Suzanne, my darling Wife, came home from her furniture restoration course one afternoon and announced that she had a little something for me. Aye aye! I thought, but it turned out to be a couple of smart looking camera bags. One of her friends from College had heard that I was into photography and had given Suzanne an old 35mm Film SLR with a load of accessories - the Olympus OM2n!
Complete with 3 lenses, a power-winder, cable releases, and a pile of Cokin filters, this OM2n was the real deal. UV filters adorned every lens, and everything was very clean. As I point out in the video, OM2's need batteries to work, two LR44's, and if they're missing or flat it will appear that the shutter is jammed, so with some fresh power cells in place my Olympus fired up and started shooting.
Normally SLR's, even 35mm film ones, are a little on the heavy side. The OM2n bucks this trend and feels more like a large compact. With the super light-weight 50mm f/1.8 Zuiko lens attached this camera is incredibly light and small. Walking around Chichester with the Om2n slung over my shoulder in its natty leather cover, I didn't feel weighed down one bit. When people say that the OM2 is the Leica of film SLR's, they could well be right.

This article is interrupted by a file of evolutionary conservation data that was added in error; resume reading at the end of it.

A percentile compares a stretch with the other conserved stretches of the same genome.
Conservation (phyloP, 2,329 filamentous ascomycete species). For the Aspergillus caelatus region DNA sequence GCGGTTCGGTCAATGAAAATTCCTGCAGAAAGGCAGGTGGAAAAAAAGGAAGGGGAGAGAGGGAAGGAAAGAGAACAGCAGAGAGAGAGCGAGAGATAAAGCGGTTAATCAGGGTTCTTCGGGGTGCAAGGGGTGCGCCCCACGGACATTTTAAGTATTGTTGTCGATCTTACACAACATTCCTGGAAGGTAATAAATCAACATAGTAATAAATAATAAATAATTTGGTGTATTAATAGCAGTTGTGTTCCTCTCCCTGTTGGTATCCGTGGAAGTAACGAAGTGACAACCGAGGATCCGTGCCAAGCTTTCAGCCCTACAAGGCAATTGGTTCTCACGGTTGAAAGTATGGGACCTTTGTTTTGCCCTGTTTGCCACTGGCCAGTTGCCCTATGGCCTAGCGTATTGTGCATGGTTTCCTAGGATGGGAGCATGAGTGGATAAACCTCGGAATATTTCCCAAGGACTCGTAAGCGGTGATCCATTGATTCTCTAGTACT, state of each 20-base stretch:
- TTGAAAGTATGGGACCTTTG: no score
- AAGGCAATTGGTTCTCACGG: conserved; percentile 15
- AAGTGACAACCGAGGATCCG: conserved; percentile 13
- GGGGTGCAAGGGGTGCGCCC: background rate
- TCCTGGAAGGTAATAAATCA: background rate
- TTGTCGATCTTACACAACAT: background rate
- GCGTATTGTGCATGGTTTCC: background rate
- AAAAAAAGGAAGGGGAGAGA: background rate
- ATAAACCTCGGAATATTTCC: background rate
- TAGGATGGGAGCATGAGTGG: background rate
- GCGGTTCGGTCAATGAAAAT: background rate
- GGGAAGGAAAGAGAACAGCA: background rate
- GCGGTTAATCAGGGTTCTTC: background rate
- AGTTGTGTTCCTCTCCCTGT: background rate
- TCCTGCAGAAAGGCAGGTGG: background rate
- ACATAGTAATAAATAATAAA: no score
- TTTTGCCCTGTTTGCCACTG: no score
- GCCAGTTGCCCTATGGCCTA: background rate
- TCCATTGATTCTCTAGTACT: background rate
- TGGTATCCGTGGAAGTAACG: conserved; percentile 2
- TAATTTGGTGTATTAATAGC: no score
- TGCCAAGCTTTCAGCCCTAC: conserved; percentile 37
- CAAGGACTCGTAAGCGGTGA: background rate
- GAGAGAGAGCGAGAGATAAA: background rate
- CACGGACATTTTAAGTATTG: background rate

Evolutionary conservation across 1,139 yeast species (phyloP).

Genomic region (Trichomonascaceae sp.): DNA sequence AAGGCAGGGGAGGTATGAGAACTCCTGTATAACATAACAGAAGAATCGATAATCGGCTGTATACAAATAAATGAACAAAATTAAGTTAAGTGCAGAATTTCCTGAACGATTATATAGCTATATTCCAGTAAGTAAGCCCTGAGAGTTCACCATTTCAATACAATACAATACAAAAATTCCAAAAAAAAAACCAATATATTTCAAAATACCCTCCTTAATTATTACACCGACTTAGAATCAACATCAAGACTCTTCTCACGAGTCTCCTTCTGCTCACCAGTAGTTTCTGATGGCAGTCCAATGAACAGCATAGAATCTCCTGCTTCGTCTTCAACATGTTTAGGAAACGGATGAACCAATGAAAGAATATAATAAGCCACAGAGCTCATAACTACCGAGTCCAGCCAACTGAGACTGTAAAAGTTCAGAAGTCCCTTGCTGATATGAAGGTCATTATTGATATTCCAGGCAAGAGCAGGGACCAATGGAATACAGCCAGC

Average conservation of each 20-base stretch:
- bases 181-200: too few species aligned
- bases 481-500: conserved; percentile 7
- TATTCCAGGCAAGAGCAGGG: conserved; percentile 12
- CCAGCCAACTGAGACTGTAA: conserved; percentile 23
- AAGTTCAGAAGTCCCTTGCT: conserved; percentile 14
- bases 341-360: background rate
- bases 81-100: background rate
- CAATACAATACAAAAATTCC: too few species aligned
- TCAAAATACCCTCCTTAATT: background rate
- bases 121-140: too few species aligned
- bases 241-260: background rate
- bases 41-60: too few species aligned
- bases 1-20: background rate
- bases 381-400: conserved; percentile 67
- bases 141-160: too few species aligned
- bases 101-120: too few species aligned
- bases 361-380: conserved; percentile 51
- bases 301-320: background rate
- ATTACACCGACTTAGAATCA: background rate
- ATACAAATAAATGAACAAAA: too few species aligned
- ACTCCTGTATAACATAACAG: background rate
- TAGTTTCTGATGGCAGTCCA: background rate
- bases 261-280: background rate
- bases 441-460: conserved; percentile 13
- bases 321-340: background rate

The Olympus OM2n was a follow up to the legendary OM1. The OM2n can work not only in fully manual mode, but also in aperture priority mode. The film-speed dial doubles up as an exposure compensation dial - unusual on a film camera, and especially on one of this age.
Focussing, is of course, fully manual. Don't fret though because the view-finder on the OM2n is absolutely massive, or at least appears to be to me. The finder is incredibly bright, and has a split-prism that makes manual focussing a doddle.
What the OM2n was famous for at the time of its release was the way that the camera metered the scene layed out in front of it. Measuring the light from a special pattern off the shutter curtain, or off the film itself for longer exposures, the OM2n is renowned for its ability to meter accurately, and can even do long exposures automatically up to 2minutes (!).
I've had a blast shooting with the OM2n. If I had a Zuiko 50mm f/1.4, it could well supplant my SRT 101 as my favourite 35mm film SLR. The little Olympus, light and small, is tough, reliable, and that bright view-finder means that manual focus is not a problem.
So, spread the word, ask those relatives and friends if they've got any old film gear, and you never know, an Olympus 35mm SLR might well turn up.